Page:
Cock Robin, “When Your Heart is Weak” Cock Robin came originally from California.  They had a great deal of success abroad, but they never did anything here in the U. S.  This was their only U. S. hit; it debuted at No. 37 in the summer of 1985, inched up to No. 35, then dropped out.

Duran Duran, “Skin Trade” Duran Duran was huge in the early 80’s, then went on hiatus in 1985 as the members went on to pursue separate projects.  John Taylor and Andy Taylor joined Robert Palmer to form The Power Station, while Simon LeBon, Nick Rhodes, and Roger Taylor recorded an album of their own under the name Arcadia.  When John and Andy Taylor did not rejoin, opting instead to pursue their own solo projects, the remaining three went on and recorded a new album under the name Duran Duran.  This album was called “Notorious”; the title track was a #2 hit in 1987.  “Skin Trade”, the follow-up, debuted at No. 39 in 1987 and dropped out the next week.  [Whoops:  The embedding on this one has been disabled.  The video is still out there, though.  Here’s the link.]

Glass Tiger, “I Will Be There” Glass Tiger is a Canadian band best known for the hits “Don’t Forget Me When I’m Gone” (#2, 1986) and “Someday” (#7, 1986).  “I Will Be There” debuted at No. 40 in 1987, bogged down at No. 34, and then dropped out.  (Notice in the video how the band is performing on the frozen tops of the Canadian Rockies.  Anyone else out there wonder how their instruments would make out under such extreme conditions?  And how were they able to perform up there with no sound equipment except for their instruments?)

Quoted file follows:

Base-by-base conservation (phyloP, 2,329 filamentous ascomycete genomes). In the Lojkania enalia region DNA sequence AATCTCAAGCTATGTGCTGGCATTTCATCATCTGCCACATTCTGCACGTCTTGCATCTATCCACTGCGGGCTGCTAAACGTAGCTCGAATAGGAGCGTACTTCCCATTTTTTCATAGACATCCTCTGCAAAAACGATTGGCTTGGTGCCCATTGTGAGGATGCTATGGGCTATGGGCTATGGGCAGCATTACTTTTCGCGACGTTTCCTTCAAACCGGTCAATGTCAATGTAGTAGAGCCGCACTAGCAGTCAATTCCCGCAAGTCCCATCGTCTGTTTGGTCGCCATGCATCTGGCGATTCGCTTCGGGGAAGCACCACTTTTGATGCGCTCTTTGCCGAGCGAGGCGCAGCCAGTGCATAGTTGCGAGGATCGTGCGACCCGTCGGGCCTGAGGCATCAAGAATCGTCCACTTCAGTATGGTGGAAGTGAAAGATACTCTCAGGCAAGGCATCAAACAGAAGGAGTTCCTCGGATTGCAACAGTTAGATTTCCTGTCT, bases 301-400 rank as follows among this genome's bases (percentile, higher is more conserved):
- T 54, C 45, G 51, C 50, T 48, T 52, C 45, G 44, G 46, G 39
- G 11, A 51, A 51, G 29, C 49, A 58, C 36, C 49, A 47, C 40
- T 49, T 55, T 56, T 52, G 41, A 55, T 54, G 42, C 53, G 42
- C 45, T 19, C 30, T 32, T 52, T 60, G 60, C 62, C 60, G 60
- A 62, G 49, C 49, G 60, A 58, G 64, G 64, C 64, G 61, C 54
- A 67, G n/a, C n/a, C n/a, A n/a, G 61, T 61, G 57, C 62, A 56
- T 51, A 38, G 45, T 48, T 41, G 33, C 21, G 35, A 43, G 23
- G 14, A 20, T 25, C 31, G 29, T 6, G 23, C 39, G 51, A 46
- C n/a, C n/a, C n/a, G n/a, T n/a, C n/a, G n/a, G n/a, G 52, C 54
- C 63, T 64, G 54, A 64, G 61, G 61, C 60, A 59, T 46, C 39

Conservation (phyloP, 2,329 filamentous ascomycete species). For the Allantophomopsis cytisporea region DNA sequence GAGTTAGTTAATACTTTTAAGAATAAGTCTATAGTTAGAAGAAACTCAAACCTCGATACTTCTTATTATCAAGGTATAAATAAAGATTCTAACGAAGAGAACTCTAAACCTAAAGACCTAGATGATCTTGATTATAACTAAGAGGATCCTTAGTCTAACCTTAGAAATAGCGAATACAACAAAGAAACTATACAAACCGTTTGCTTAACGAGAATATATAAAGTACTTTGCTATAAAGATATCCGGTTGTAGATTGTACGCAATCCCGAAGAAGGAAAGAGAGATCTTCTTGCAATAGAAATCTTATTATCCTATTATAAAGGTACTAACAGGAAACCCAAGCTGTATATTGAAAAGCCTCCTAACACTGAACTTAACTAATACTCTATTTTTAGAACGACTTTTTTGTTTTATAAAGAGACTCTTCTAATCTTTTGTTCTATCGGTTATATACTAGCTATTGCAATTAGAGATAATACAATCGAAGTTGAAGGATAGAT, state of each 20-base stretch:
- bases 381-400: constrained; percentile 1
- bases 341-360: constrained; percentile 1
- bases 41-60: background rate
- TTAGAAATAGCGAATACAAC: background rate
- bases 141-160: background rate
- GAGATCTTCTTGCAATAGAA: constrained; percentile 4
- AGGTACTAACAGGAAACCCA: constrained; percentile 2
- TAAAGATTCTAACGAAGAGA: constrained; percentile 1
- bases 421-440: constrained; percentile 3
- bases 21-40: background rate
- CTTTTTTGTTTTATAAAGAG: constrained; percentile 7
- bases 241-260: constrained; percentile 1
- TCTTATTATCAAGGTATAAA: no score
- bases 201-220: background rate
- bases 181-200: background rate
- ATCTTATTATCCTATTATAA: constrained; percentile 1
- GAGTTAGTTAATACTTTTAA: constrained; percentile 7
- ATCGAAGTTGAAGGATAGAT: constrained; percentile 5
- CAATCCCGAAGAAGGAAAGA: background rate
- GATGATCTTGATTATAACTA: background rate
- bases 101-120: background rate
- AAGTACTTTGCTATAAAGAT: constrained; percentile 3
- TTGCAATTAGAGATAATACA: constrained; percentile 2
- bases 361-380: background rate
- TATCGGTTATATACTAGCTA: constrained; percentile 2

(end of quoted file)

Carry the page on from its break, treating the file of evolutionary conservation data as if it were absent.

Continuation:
David & David, “Welcome to the Boomtown” This one debuted at No. 40 back in 1986, crept up to No. 37, then dropped out.  David & David broke up after this and went on to work with other musicians.  They would collaborate with Sheryl Crow on her debut album “Tuesday Night Music Club”.

Okay, the party’s over.  That’s enough for one day.  Those of you who are looking at this while at work:  You’re not getting paid to look at Youtube.  Get back to work.

The Monday Melange 02.22.10: Curling, Brennan Manning, Tiger Woods

–Curling:  Folks, sliding a rock down the floor and sweeping the floor in front of it is NOT an Olympic sport!!!!!

–This week I had somebody find this blog with the search terms “brennan manning eastern orthodoxy”.  I have not heard anything about Brennan Manning converting to Eastern Orthodoxy.  But as soon as I know something, I’ll let you know.

–For those of you who keep track of such things (and also for those of you who don’t), we are now in the first week of Lent.  Here is the Litany of Penitence from the Book of Common Prayer.  Hopefully this will be helpful to some of you during this season.